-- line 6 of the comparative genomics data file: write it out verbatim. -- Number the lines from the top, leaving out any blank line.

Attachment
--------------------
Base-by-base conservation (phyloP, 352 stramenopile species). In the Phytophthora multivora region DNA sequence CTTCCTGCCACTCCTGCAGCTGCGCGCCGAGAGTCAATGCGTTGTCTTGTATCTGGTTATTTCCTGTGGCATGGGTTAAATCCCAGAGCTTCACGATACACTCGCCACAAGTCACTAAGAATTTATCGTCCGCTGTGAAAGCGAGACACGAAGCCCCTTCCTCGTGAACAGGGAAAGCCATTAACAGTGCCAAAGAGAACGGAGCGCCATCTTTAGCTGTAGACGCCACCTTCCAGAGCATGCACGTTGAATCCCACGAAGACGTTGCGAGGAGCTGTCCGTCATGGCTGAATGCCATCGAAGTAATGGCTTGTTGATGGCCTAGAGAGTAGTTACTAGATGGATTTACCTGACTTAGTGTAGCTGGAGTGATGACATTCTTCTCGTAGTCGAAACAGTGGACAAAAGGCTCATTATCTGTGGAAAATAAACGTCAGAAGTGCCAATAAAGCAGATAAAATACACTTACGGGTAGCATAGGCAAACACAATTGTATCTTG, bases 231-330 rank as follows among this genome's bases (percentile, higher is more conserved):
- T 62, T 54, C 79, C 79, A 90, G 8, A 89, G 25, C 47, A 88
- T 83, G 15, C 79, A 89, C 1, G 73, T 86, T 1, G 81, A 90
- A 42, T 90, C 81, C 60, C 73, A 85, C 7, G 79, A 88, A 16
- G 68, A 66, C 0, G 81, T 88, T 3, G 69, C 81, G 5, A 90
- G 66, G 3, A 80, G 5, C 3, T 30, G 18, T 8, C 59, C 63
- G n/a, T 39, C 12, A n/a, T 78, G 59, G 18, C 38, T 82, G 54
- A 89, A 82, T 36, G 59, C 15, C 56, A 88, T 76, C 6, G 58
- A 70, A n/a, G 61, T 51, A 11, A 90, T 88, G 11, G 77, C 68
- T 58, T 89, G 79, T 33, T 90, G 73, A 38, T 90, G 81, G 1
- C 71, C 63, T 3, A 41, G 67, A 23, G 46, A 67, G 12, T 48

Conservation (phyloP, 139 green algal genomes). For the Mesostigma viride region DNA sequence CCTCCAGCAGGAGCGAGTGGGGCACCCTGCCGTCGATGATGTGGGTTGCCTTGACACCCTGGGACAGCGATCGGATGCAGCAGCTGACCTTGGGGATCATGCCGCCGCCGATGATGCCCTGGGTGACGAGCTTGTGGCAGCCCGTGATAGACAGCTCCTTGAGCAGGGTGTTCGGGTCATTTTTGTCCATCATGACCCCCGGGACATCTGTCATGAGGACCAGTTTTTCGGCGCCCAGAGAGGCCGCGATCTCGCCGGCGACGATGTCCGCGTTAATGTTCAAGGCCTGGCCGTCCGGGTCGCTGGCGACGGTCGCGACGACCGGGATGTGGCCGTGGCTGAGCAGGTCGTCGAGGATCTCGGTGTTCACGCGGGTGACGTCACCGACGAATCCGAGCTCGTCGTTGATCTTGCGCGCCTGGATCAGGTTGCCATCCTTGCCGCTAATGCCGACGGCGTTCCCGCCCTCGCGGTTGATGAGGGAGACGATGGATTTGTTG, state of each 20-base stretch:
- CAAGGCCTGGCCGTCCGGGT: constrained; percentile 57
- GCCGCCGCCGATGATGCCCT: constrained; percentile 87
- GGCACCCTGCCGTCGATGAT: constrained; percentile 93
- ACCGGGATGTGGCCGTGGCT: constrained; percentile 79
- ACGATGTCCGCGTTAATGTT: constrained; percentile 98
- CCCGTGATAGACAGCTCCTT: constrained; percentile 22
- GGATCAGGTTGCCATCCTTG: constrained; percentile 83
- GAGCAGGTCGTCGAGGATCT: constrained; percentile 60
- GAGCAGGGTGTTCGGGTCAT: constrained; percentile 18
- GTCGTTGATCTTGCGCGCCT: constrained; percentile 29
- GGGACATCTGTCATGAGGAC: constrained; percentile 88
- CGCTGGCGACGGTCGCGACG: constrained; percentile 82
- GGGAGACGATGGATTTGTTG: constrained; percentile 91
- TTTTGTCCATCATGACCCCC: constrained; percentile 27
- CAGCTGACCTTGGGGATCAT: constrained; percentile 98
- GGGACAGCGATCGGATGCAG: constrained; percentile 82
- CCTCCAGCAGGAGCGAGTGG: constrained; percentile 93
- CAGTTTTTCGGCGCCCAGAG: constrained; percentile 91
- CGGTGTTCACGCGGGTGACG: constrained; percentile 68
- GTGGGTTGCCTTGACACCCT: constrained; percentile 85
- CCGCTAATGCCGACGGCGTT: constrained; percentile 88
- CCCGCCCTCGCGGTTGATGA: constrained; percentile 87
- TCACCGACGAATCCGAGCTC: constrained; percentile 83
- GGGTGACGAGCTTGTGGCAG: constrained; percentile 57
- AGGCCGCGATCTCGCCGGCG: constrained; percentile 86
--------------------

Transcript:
- G 66, G 3, A 80, G 5, C 3, T 30, G 18, T 8, C 59, C 63